It would be too naive to call all representatives of the Iraqi resistance "Islamic terrorists," like the American administration does. Apparently, the administration itself has realized this fact and ultimately appealed to the UN for help.

Another incentive for the forced appeal to the world community coming from the White House is the worry that the Iraqi factor might become decisive in the next presidential elections campaign, which is gradually picking up speed in the United States. Democratic presidential candidates like Howard Dean, for example, are more than eager to make the Iraqi issue the core of his election strategy.

Besides, the explosions in Najaf and Baghdad got even mostly Republican Congress worried. Lawmakers from the congressional budget committee demand the reduction of the U.S. military contingent in Iraq by half, otherwise, they claim, the United States will become "naked" before the potential threat to its national interests somewhere else on the planet. The White House's plea for assistance before the Security Council will not be limited to a simple transfer of responsibilities the Americans failed to carry out themselves to international forces consisting, for example, of Indian, Pakistani or Turkish troops.

There is certainly another important goal the Americans want to achieve, namely - they would like to share the financial burden of the post-war reconstruction of Iraq with the entire world community, as if saying, "we destroyed some stuff, let us repair it together."

U.S. Senator Richard Lugar, probably, expressed this idea most candidly. According to his calculations, the reconstruction process in Iraq will cost the U.S. about 30 billion dollars. Half of the amount will be covered by sales of the Iraqi oil, he believes. "But where would the second half appear from?" he asked during one of his recent TV interviews and later answered himself, "We will have to make some serious pleas to the world community." Most certainly, the Washington administration hopes that the new UN resolution that authorizes the creation of the multinational contingent in Iraq might well become a preamble to such an appeal. The former anti-war proponents, and Russia in particular, not only welcome such a document, but actively participate in its preparation. As RF President Vladimir Putin stated during the joint press conference with Italian Premier Silvio Berlusconi, a new UN resolution on Iraq had been prepared "in its draft form." Moscow would certainly want to fill the power vacuum in Iraq as soon as possible, using the UN as the major political instrument to organize the exhausted Iraqi society.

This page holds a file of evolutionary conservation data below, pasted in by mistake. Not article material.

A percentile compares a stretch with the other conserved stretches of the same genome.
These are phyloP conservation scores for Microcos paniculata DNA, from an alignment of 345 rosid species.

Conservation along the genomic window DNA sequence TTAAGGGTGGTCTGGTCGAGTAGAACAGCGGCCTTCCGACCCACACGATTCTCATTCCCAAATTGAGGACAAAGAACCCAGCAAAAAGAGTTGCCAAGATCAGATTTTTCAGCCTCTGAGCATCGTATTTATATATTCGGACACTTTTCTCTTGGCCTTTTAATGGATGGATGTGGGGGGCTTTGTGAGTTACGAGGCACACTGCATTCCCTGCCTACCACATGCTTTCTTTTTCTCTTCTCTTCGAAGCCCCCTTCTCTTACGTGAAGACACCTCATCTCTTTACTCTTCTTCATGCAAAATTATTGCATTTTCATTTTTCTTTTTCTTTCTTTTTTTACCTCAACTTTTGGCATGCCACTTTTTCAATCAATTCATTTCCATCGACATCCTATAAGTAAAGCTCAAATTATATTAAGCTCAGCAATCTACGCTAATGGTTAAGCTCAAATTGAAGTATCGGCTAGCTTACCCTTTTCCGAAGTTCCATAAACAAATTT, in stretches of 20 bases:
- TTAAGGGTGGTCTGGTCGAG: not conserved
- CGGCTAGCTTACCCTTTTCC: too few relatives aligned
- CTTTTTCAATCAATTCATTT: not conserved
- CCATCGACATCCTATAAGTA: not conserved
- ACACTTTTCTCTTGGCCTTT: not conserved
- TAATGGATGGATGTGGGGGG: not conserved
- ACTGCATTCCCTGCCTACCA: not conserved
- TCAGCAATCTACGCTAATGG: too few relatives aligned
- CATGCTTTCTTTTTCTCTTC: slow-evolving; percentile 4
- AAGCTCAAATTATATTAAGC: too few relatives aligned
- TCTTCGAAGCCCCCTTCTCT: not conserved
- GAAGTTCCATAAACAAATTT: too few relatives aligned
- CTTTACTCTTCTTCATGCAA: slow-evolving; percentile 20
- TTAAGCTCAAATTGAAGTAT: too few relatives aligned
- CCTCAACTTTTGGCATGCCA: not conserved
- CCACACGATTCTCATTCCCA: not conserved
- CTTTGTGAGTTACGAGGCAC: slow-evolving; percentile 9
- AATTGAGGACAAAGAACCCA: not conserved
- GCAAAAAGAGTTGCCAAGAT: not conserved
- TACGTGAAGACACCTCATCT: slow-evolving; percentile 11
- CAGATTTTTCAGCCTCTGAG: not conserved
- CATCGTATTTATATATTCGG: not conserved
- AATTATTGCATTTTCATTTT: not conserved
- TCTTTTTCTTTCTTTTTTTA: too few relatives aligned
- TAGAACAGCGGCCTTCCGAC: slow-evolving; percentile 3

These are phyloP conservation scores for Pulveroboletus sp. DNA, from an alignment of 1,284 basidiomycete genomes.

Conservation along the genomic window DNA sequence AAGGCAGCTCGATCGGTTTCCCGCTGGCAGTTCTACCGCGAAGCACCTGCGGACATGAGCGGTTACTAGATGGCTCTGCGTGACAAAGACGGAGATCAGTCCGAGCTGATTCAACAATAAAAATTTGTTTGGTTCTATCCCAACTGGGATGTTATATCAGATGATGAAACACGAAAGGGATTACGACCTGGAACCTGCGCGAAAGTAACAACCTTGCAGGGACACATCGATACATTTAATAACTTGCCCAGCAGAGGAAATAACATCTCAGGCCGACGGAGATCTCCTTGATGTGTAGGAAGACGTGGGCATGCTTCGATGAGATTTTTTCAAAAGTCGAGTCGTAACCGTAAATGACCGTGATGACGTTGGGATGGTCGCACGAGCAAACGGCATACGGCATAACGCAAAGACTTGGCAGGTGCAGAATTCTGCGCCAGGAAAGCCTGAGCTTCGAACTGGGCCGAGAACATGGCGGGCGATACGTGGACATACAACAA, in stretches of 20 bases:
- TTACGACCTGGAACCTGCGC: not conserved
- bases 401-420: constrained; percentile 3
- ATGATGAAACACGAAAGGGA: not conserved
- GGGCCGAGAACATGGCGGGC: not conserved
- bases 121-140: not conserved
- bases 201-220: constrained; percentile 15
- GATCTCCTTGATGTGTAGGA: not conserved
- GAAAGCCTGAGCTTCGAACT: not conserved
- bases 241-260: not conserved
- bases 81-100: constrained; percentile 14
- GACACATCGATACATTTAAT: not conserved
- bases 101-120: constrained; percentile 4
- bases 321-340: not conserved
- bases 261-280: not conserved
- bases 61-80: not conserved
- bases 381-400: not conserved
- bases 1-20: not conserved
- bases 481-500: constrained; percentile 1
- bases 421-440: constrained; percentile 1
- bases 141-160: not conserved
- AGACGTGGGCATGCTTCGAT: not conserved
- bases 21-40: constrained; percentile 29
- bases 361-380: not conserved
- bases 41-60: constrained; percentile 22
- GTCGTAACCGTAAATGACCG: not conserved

It appears that the UN role will become again the "apple of discord" during the discussions in the UN Security Council. Most probably, Russia and France will not be satisfied with a simple copy of UN Resolution 1483, where the UN role is limited to a mere servant of the coalition countries. Only the significant and comprehensive participation of the UN in the political and economic restoration of Iraq will lead to the accomplishment of the major goal - to return Iraq's national treasures and territory under the sovereign rule of its people.

Vladimir Simonov, RIAN